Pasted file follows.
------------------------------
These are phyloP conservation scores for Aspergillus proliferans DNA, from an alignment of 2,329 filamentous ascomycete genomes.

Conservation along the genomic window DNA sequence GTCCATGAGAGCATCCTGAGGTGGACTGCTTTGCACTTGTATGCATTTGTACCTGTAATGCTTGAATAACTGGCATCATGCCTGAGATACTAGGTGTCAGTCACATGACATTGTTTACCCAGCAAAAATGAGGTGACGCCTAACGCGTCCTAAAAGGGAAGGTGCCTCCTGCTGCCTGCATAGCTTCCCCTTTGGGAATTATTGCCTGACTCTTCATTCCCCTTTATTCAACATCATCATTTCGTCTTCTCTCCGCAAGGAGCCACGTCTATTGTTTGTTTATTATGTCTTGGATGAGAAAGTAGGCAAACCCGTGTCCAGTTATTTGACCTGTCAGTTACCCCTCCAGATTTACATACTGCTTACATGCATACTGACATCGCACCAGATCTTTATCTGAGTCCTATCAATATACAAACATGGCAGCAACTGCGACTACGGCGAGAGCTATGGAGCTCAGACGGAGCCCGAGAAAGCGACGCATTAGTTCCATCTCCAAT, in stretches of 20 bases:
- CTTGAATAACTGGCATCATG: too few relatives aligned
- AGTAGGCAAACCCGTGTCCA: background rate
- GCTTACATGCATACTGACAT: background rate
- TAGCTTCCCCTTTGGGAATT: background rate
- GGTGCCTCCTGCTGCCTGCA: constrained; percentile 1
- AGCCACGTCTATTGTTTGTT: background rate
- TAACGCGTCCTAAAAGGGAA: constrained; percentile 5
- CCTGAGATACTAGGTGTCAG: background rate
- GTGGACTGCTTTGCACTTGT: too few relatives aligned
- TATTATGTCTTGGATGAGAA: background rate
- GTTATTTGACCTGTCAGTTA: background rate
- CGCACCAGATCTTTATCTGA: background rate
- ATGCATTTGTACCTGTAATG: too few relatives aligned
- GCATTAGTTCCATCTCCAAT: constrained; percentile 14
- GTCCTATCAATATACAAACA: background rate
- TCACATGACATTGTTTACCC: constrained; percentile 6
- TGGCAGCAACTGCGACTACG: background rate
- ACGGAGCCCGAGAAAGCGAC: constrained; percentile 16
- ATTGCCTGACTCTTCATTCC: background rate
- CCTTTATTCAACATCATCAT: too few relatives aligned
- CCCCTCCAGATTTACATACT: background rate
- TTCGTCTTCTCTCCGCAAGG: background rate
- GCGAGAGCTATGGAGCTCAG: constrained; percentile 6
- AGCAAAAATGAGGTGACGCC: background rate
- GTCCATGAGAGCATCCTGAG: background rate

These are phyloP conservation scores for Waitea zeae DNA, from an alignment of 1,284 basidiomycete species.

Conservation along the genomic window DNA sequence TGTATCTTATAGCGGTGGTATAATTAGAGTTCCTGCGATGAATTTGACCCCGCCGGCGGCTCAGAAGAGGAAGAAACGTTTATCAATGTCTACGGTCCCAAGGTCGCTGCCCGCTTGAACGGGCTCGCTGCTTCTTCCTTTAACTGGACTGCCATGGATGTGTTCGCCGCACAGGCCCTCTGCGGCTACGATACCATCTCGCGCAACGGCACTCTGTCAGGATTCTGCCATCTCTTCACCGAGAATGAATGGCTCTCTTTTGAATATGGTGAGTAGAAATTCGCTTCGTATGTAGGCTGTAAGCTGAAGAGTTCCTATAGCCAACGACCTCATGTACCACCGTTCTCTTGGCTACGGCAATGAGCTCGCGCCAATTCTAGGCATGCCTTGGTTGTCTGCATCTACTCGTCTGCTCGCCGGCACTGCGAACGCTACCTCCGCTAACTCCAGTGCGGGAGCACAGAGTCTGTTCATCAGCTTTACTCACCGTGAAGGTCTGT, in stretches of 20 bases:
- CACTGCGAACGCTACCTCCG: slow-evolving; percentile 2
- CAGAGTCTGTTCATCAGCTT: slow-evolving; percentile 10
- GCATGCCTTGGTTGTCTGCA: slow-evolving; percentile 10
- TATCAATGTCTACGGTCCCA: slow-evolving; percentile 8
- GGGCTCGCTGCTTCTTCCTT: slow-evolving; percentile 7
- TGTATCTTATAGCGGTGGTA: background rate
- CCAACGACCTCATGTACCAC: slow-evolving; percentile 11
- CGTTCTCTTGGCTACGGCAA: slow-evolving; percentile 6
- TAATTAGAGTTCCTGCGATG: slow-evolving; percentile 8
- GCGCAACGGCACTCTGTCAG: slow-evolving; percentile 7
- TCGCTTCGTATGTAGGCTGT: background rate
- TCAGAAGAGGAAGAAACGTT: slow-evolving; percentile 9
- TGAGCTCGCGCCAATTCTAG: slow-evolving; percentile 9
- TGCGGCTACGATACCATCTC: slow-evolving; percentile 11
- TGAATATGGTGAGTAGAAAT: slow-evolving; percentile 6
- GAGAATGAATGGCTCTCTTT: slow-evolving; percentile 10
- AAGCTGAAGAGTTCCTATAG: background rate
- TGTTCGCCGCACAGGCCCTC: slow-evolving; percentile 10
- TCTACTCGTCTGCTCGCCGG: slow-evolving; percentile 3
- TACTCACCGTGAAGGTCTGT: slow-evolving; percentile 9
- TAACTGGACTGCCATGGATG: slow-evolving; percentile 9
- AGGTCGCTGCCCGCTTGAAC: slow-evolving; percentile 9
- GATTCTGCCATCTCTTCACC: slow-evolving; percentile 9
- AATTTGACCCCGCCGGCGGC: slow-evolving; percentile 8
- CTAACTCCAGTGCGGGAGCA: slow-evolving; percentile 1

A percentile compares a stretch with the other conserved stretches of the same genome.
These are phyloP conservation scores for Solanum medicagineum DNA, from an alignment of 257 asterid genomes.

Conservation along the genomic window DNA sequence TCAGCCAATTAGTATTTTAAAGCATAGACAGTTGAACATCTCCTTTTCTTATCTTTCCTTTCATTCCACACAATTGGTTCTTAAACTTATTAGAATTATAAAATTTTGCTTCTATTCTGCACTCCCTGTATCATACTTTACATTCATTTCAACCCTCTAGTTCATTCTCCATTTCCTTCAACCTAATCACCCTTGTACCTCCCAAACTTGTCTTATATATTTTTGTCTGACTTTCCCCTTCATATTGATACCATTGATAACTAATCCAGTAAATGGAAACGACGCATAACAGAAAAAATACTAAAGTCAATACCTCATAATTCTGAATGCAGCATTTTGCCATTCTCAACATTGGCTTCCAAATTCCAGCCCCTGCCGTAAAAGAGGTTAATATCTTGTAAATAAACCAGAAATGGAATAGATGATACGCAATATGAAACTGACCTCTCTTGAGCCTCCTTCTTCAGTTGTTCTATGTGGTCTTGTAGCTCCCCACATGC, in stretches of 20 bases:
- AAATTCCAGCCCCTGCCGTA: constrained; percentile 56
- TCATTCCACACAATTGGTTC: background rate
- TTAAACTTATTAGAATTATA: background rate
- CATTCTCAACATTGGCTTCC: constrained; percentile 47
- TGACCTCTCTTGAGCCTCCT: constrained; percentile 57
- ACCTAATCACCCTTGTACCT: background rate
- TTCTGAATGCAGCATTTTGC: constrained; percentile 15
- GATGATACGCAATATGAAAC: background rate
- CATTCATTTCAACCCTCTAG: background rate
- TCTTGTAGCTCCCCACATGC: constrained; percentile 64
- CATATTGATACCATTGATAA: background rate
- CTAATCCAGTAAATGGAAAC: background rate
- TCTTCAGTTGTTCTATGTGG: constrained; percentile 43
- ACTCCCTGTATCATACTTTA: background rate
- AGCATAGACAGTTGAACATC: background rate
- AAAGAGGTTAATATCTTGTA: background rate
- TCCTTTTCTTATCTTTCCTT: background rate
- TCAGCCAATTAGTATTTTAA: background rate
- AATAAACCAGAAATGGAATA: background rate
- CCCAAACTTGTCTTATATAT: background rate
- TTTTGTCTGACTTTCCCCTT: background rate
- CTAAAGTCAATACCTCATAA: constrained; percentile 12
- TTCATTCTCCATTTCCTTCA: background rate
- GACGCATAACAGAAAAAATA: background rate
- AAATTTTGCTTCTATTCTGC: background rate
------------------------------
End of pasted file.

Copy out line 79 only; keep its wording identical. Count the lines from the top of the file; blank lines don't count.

- CTAAAGTCAATACCTCATAA: constrained; percentile 12